V-Dog (Dry)

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Rating: ★★½☆☆

V-Dog Dog Food receives the Advisor’s second-lowest tier rating of 2.5 stars.

The V-Dog product line includes one dry dog food, a recipe claimed to meet AAFCO nutrient profiles for adult maintenance.

V-Dog

Dry Dog Food

Estimated Dry Matter Nutrient Content

Protein = 26% | Fat = 10% | Carbs = 57%

Ingredients: Dried peas, brown rice, pea protein concentrate, oats, sorghum, lentils, canola oil, peanuts, sunflower hearts, potato protein, brewers dried yeast, alfalfa meal, flaxseeds, natural vegetable flavor, quinoa, millet, calcium carbonate, dicalcium phosphate, salt, potassium chloride, vegetable pomace (carrot, celery, beet, parsley, lettuce, watercress & spinach), taurine, vitamins (vitamin E supplement, niacin, d-calcium pantothenate, vitamin A supplement, biotin, vitamin B12 supplement, vitamin D2 supplement, riboflavin supplement, thiamine mononitrate, pyridoxine hydrochloride, folic acid), choline chloride, minerals (zinc sulfate, ferrous sulfate, copper sulfate, manganous oxide, sodium selenite & calcium iodate), dl-methionine, l-lysine, l-carnitine, parsley flakes, l-ascorbyl-2-polyphosphate (source of vitamin C), dried cranberries, dried blueberries, preserved with citric acid and mixed tocopherols (form of vitamin E)

Fiber (estimated dry matter content) = 5.1%

Red items when present indicate controversial ingredients

Estimated Nutrient Content
MethodProteinFatCarbs
Guaranteed Analysis24%9%NA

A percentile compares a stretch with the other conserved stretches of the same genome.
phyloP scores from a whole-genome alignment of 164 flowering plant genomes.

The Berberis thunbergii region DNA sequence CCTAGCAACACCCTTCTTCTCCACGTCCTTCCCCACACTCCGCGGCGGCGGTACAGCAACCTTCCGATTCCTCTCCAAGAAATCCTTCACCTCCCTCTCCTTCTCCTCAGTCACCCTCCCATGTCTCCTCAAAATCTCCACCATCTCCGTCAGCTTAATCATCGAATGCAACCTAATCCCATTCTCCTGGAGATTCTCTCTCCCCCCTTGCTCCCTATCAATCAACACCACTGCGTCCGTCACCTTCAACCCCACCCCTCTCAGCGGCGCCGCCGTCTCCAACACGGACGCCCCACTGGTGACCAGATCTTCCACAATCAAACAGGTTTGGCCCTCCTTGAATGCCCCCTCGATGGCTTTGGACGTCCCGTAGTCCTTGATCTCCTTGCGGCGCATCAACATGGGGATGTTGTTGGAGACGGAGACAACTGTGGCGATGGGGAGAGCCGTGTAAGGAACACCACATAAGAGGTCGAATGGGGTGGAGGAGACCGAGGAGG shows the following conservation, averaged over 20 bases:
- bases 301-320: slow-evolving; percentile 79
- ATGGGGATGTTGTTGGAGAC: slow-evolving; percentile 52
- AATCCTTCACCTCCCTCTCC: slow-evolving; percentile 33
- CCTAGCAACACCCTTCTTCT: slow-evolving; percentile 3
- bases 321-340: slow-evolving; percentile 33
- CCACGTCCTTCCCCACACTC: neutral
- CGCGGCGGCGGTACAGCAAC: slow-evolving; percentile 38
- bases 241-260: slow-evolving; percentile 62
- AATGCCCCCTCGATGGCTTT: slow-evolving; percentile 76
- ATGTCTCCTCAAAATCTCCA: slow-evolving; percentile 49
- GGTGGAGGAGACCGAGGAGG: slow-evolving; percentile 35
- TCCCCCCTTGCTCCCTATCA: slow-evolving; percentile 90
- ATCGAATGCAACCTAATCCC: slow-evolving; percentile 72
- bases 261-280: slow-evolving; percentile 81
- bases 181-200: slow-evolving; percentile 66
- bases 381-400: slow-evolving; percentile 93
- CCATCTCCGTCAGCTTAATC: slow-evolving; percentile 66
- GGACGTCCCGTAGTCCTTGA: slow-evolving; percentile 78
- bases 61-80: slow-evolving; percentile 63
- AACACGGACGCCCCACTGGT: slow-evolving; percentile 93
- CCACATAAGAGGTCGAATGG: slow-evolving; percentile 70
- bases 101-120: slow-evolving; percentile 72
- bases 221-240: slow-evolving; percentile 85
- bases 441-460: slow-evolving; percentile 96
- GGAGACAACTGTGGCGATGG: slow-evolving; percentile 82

Dry Matter Basis26%10%57%
Calorie Weighted Basis24%22%53%

The first ingredient in this dog food is dried peas. Dried peas are a good source of carbohydrates. Plus they’re naturally rich in dietary fiber. Dried peas also contain about 27% protein.

The second ingredient is brown rice, a complex carbohydrate that (once cooked) can be fairly easy to digest. However, aside from its natural energy content, rice is of only modest nutritional value to a dog.

The third ingredient is pea protein, what remains of a pea after removing the starchy part of the vegetable.

Even though it contains over 80% protein, this ingredient would be expected to have a lower biological value than meat.

The fourth ingredient is oats. Oats are rich in B-vitamins, minerals and dietary fiber.

The fifth ingredient is sorghum. Sorghum (milo) is a starchy cereal grain with a nutrient profile similar to corn.

Since it is gluten-free and boasts a smoother blood sugar behavior than other grains, sorghum may be considered an acceptable non-meat ingredient.

The sixth ingredient includes lentils. Lentils are a quality source of carbohydrates. Plus (like all legumes) they’re rich in natural fiber. Lentils also contain about 25% protein.

The seventh ingredient is canola oil. Unfortunately, canola can be a controversial item. That’s because it can sometimes (but not always) be derived from genetically modified rapeseed.

Yet others cite the fact canola oil can be a significant source of essential omega-3 fatty acids.

In any case, plant-based oils like canola are less biologically available to a dog than fish oil as a source of quality omega-3 fats.

The eighth ingredient is peanuts. Peanuts are not true nuts but rather legumes similar to beans and peas. They are rich in mono-saturated fats and dietary fiber.